This section is compiled by Frank M. Painter, D.C. Send all comments or additions to:
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Homocysteine-lowering by B Vitamins Slows the Rate of Accelerated Brain
Atrophy in Mild Cognitive Impairment: A Randomized Controlled Trial
PLoS One. 2010 (Sep 8); 5 (9): e12244 ~ FULL TEXT
The Oxford Project to Investigate Memory and Ageing (OPTIMA) investigated the effect of B-vitamin supplementation on various parameters of brain aging and associated cognitive function. The treatment group was given daily supplementation of the following B vitamins: folic acid (800 mcg), vitamin B12 (500 mcg) and vitamin B6 (20 mg). The main outcome measured was change in rate of whole brain atrophy on MRI investigation after 24 months of supplementation compared to the placebo group. Study results showed that the group taking the B-vitamin cocktail experienced a 30–percent slower rate of brain atrophy, on average, and in some cases patients experienced reductions as high as 53 percent. Greater rates of atrophy were associated with lower cognitive test scores. In the control group, the the rate of atrophy was directly associated with elevated homocysteine levels.
Alternative Medicine Review 2007 (Mar); 12 (1): 73–78 ~ FULL TEXT
Biotin is a water-soluble B vitamin that is an essential cofactor for four carboxylase enzymes, each of which catalyzes an essential step in intermediary metabolism. Because humans and other mammals cannot synthesize biotin, it must be derived from dietary sources and de novo synthesis by intestinal bacteria. Besides genetic inborn errors of metabolism, biotin deficiency can occur during extended parenteral nutrition, pregnancy, or long-term anticonvulsant therapy. Conditions that may benefit from biotin supplementation include dyslipidemia, brittle nails, diabetes, dermatitis, and candidiasis.
Folic Acid Monograph PDF
Alternative Medicine Review 2005 (Sep); 10 (3): 222–229 ~ FULL TEXT
Folic acid, also known generically as folate or folacin, is a member of the B-complex family of vitamins, and works in concert with vitamin B12. Folic acid functions primarily as a methyl-group donor involved in many important body processes, including DNA synthesis. Therapeutically, folic acid is instrumental in reducing homocysteine levels and the occurrence of neural tube defects. It may play a key role in preventing cervical dysplasia and protecting against neoplasia in ulcerative colitis. Folic acid also shows promise as part of a nutritional protocol to treat vitiligo, and may reduce inflammation of the gingiva. Furthermore, certain neurological, cognitive, and psychiatric presentations may be secondary to folate deficiency. Such presentations include peripheral neuropathy, myelopathy, restless legs syndrome, insomnia, dementia, forgetfulness, irritability, endogenous depression, organic psychosis, and schizophrenia-like syndromes.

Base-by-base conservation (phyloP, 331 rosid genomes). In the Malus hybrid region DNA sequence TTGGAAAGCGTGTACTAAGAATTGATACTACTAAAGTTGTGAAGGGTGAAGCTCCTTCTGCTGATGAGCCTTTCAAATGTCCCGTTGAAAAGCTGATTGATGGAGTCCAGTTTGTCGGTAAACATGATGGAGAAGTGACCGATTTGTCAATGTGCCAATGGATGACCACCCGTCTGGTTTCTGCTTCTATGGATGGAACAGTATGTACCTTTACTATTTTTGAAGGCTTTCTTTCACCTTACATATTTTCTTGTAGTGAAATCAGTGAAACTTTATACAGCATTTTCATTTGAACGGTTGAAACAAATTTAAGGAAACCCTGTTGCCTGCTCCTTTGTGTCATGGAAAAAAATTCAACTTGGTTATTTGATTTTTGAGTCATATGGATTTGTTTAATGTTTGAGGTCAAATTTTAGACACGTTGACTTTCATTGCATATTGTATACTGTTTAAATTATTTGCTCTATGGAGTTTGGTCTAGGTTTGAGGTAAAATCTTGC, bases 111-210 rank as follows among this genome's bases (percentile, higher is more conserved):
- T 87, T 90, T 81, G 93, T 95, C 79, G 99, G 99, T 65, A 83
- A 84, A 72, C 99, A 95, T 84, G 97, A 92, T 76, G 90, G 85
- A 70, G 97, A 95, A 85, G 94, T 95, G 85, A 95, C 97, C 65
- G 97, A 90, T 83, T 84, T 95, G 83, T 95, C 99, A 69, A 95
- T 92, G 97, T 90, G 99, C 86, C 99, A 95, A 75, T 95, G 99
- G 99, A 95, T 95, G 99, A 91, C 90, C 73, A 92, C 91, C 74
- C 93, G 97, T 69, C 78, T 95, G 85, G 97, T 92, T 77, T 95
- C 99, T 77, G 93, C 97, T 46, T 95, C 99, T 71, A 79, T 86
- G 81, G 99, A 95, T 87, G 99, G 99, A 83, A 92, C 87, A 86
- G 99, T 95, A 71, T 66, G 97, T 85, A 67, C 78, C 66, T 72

B Vitamin Status and Concentrations of Homocysteine and Methylmalonic Acid
in Elderly German Women
Am J Clin Nutr 2003 (Oct); 78 (4): 765–772
Prior investigations found that elderly persons are at higher risk than are younger persons for B vitamin deficiency, which leads to elevated plasma total homocysteine (tHcy) concentrations that are associated with an increased risk for certain diseases such as coronary artery disease. Even in younger, well-educated, female seniors, the prevalence of low B vitamin status and elevated plasma tHcy concentration is high. Thiamine, pyridoxine, folate, and cobalamin supplementation should be considered.
Consensus Paper on the Rational Clinical Use of Homocysteine, Folic Acid
and B-vitamins in Cardiovascular and Thrombotic Diseases:
Guidelines and Recommendations
Clin Chem Lab Med 2003 (Nov); 41 (11): 1392–1403
About half of all deaths are due to cardiovascular disease and its complications. The economic burden on society and the healthcare system from cardiovascular disability, complications, and treatments is huge and getting larger in the rapidly aging populations of developed countries. As conventional risk factors fail to account for part of the cases, homocysteine, a "new" risk factor, is being viewed with mounting interest. Folic acid deficiency is considered the most common cause of hyperhomocysteinemia. An adequate intake of at least 400 microg of folate per day is difficult to maintain even with a balanced diet, and high-risk groups often find it impossible to meet these folate requirements. Based on various calculation models, reduction of elevated plasma homocysteine concentrations may theoretically prevent up to 25% of cardiovascular events. Supplementation is inexpensive, potentially effective, and devoid of adverse effects and, therefore, has an exceptionally favorable benefit/risk ratio.